The Alligator staff has continually prepared for a shift in UF’s presidency since the moment President Kent Fuchs announced his resignation Jan. 5. We’ve worked diligently to update members of the community on the presidential search process — one that’s been met with more challenges than before.
However, despite the three semesters of reporting from our hard-working staff, the announcement of Sen. Ben Sasse as the sole presidential finalist came as a shock to The Alligator.
Shock has quickly turned to outrage — culminating in the scene at Emerson Alumni Hall Oct. 10 that made national headlines.
As protestors forced their way into Emerson Hall — effectively interrupting Sasse’s first public on-campus appearance — UF officials were forced to reckon with why this demonstration occurred and how it could’ve been prevented.
At The Alligator, we believe the root of this anger lies in the state’s fundamentally flawed presidential selection process.
Florida’s Senate Bill 520 has largely transformed state universities’ presidential search processes. Effective since March 15, it’s provided collegiate presidential candidates with nearly impermeable shields of anonymity by keeping certain early-stage details hidden from the public — most notably the identities of the candidates.
In theory, SB 520 appears to be practical: It allows notable university leaders to be considered for presidential roles at other educational institutions, simultaneously making it easier for them to avoid public scrutiny if they don’t receive those roles.
In practice, however, the law has transformed the Florida university system’s presidential search process into something almost unrecognizable. SB 520 is a huge departure from Florida’s transparency laws, lauded for its above-average access to public records brought about by the state’s Government-in-the-Sunshine Law.
The lack of transparency sets up universities like UF for controversy, such as when only one candidate is selected as a finalist in a pool of more than 700.
That’s not to say UF didn’t have more finalists originally. The state law gave insurmountable leverage to the university’s 11 other candidates who refused to go through with campus visits unless they were named sole finalists.
We believe the naming of one sole finalist in UF’s presidential search reflects a major flaw within the implementation of SB 520. But don’t take this from us — take it from Jeff Brandes, the state senator who helped shape it.
The goal was to get a group of finalists, not announce a sole finalist, Brandes told The Tampa Bay Times. UF’s selection of Sasse wasn’t the right way to go about the search, Brandes said, and makes it harder for the law to not undergo changes in the next legislative session.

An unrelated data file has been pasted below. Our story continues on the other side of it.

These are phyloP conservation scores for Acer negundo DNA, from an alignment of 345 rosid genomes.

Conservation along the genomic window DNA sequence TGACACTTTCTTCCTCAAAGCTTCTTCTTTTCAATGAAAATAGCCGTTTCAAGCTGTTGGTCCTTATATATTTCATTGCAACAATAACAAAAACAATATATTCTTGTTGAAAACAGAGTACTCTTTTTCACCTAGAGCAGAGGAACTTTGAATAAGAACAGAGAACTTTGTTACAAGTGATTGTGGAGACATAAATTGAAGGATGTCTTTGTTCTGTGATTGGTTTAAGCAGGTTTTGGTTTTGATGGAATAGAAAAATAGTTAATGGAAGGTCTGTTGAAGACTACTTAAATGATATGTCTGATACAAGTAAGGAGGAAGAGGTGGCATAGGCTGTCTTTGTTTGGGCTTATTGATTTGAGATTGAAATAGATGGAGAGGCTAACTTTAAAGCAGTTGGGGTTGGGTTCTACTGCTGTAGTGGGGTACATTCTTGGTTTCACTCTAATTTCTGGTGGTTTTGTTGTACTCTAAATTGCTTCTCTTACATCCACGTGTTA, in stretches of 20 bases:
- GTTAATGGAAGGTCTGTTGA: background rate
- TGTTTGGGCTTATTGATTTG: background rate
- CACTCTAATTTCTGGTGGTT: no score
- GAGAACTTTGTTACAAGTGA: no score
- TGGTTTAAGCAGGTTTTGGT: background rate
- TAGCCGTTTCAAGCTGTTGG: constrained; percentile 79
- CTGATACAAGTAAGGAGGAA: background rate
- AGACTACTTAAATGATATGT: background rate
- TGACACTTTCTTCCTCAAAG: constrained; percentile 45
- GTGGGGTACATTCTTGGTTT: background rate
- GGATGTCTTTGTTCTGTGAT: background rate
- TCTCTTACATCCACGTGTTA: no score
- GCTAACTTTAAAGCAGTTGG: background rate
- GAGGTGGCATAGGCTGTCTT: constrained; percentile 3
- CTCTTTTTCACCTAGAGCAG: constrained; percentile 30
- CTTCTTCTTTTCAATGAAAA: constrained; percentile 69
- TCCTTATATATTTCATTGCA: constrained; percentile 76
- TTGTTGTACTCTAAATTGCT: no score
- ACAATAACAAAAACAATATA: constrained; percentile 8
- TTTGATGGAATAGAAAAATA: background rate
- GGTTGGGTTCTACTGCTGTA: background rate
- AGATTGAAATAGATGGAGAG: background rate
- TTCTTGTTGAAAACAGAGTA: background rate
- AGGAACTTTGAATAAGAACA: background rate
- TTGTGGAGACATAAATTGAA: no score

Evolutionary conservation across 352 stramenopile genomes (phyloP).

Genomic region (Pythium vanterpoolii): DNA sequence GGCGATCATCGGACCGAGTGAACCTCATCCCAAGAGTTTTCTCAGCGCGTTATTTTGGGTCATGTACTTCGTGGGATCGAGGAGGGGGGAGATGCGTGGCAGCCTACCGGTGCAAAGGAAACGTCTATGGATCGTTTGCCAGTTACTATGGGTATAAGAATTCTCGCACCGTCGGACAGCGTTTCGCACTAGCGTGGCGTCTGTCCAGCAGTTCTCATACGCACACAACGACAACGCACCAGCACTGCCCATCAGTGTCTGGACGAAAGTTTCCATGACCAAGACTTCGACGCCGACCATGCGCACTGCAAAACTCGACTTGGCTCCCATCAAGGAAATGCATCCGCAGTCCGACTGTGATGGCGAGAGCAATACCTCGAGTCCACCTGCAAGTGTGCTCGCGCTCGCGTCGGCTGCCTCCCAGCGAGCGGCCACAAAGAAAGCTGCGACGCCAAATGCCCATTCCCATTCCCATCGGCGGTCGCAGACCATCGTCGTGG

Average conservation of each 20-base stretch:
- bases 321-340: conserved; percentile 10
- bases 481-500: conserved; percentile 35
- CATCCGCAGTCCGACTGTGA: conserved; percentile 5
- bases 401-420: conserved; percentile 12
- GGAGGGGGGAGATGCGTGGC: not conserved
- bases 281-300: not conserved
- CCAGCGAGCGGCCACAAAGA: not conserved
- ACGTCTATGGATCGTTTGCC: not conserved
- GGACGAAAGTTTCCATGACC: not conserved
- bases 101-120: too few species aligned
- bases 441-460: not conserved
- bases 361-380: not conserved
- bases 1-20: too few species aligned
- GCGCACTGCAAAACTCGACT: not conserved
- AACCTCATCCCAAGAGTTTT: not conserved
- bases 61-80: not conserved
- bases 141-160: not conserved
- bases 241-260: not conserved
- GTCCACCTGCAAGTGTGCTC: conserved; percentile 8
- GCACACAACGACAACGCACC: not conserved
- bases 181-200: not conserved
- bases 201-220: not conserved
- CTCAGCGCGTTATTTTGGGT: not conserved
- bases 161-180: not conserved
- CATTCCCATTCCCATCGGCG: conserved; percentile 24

Whether you agree with the senator’s beliefs, it must be recognized the process resulting in his selection had some weaknesses.
How could students possibly have planned a calmer response to Sasse’s consideration if they were only informed once every other finalist had been dropped?
Similarly, how could UF administration have prepared for students’ response if the community wasn’t given the chance to follow along in the process?
Many of those questions remain unanswered due to a continued silence — now on Sasse’s part.
Sasse had no media availability throughout the presidential search process. He’s remained tight-lipped in communicating with the press, which includes The Alligator. Through continued silence, our coverage doesn’t provide all the details our community so desperately needs.
This lack of transparency has only been exacerbated further by Sasse’s role as a politician.
Rahul Patel, chair of the presidential search committee, told The Alligator Sasse was an “academic first.” If this were true, Sasse wouldn’t have spent the past seven years as a senator — a position he’s held longer than his post as president at Midland University.
For a university that’s been under fire in recent years for being a political pawn of Gov. Ron DeSantis, the choice is a bad look at best. The university continues to garner bad press, and in the case of Sasse, The Alligator’s Editorial Board believes this could’ve been prevented.
Large news outlets aren’t just highlighting Sasse’s recent nomination because of the outrage it has generated from a large number of UF students. They’re doing so because it’s revealed the cracks below the surface of the university's presidential selection process.
If you’ve felt blindsided by the announcement of Sasse as the finalist, we have too. Despite the difficulties it has spurred, we’ll continue to remain transparent throughout our reporting process — whether UF and the state university system choose to do the same.